Simply grateful for small mercies.
The lack of an insurrection or even general unruliness shouldn't though be mistaken for anything approaching complete contentment. Instead, it's merely the latest stage in the Liberal Democrat acceptance of their position in the coalition: first came the (relative) elation of gaining power after having been in the wilderness since the days of Lloyd George, which lasted for a couple of months at best; this was then followed by fear and loathing, as many concluded that they were merely in the government to take the blame for everything the Tories wanted to implement and none of the plaudits for their restraining influence and own policies adopted. While that assumption has hardly been completely dispelled, those who haven't lost their position as a result of the electoral purge in May or resigned in despair at the catastrophic loss of the AV referendum are now reaching the acceptance stage. If all the other options available to the party seem worse than the status quo, which it's reasonable to conclude they are, with a major loss of seats inevitable in a snap election, then they may as well make the best of a bad situation.
As can be expected at any political party conference, you're also always going to attract a good number of the real true believers, those so loyal and devoted to their sect that they can see white as black and black as white, and these poor afflicted individuals also tend to be the ones who find themselves being asked questions by reporters or featured amongst Monday's embarrassingly optimistic Newsnight audience with Paxman, who found himself being denounced with a smile by one especially egregious on message individual. This isn't to suggest that the media hasn't perhaps slightly overdone the "party in crisis" angle, the one so loved by football journalists when any of the traditional top four in the Premier League loses more than two games in a row, and which has duly been reacted to by the attendees, but all the same this still seems a gathering where reality has only occasionally intruded.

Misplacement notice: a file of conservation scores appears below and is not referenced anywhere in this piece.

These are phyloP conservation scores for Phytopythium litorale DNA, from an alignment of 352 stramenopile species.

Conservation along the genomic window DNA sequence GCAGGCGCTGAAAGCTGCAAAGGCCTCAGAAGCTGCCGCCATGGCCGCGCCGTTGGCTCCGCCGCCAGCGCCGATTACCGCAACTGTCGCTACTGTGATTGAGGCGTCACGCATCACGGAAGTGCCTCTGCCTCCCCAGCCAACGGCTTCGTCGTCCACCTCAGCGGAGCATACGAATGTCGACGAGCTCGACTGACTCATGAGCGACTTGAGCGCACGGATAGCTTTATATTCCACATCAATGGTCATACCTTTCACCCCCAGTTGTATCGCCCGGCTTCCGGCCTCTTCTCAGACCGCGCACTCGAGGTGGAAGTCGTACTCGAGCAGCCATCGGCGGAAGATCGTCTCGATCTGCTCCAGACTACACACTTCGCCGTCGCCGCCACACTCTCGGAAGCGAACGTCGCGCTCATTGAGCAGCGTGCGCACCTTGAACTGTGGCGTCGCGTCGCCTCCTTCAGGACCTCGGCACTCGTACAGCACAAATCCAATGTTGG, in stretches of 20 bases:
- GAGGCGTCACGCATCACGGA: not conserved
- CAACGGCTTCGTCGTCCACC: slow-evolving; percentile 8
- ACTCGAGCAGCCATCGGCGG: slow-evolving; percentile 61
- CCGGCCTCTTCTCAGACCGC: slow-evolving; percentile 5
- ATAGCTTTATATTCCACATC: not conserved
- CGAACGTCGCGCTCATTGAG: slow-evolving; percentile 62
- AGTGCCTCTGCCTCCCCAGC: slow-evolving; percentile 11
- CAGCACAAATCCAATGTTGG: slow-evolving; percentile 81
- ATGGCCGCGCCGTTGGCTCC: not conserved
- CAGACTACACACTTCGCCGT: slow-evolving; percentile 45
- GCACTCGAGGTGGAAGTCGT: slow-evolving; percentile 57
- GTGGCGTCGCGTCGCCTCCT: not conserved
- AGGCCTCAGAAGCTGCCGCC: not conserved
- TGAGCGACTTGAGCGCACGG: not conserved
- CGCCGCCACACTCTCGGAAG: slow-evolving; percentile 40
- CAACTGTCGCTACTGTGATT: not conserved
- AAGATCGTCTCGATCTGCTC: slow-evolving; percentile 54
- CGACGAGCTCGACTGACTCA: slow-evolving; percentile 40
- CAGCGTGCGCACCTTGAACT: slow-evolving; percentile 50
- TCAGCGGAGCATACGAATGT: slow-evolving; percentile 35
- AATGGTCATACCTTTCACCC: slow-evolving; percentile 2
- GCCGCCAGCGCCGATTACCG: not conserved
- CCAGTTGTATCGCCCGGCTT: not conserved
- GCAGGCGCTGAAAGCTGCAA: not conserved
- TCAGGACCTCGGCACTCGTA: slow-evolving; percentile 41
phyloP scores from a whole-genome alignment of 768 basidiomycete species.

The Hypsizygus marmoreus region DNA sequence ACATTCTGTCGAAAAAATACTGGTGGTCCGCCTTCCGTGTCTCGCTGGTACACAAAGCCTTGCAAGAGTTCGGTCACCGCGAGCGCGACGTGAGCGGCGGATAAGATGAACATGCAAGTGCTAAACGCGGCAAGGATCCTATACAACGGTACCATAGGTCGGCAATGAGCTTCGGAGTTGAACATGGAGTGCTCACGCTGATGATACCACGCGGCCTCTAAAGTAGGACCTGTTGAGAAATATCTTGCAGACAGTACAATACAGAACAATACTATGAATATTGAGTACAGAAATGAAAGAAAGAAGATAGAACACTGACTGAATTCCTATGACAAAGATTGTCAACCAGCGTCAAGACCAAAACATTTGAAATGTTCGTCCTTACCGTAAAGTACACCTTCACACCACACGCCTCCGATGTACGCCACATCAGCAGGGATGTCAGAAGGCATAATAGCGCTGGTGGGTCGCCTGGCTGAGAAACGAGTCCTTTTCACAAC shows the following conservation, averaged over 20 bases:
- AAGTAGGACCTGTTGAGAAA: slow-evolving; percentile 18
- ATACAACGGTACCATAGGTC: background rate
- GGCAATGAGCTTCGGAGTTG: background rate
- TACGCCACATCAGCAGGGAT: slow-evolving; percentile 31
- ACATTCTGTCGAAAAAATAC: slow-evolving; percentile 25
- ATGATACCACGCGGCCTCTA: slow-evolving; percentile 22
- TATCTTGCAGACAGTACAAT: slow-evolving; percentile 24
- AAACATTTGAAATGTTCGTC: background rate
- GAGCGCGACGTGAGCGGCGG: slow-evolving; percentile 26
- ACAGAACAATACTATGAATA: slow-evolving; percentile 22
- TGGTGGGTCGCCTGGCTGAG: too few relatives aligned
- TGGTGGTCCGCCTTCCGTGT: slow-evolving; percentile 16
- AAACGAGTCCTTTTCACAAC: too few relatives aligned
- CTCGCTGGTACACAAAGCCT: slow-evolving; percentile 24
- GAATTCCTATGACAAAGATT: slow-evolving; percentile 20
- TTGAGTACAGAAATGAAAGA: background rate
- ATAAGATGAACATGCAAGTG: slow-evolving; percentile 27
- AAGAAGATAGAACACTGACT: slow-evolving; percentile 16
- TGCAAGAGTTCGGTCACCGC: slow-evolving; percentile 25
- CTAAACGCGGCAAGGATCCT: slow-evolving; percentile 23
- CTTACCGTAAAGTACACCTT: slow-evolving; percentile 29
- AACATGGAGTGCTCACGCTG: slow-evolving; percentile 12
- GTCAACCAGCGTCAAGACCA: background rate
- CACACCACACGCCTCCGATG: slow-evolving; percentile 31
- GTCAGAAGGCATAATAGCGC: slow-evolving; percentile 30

After all, it's almost been as if an economic crisis which seems more comparable by the day to the collapse of Lehman Brothers three years ago hasn't been taking place at the same time as speaker after speaker has been trumping (and yes, I do mean trumping) on about everything the Liberal Democrats have already achieved by being in the coalition. Vince Cable, bless him, probably went too far the other way by declaring that it was the equivalent to being in a war (someone might want to tell him we're already in two, another subject the party hasn't wanted to broach), yet at least he suggested that we're close to being in a true crisis of capitalism. All we've received from the rest of the party, Nick Clegg included, is the indication that the coalition has "pulled us back from the brink". This is not only nonsense, as the borrowing figures for last month are the latest piece of evidence which says otherwise, it's also a rewriting of history: if you were to take at face value the spin of the coalition, you'd think that last May the country was about to be declared bankrupt, the creditors at the door as they now are for Greece, George Osborne's emergency budget saving us from going to the IMF as Denis Healey had to.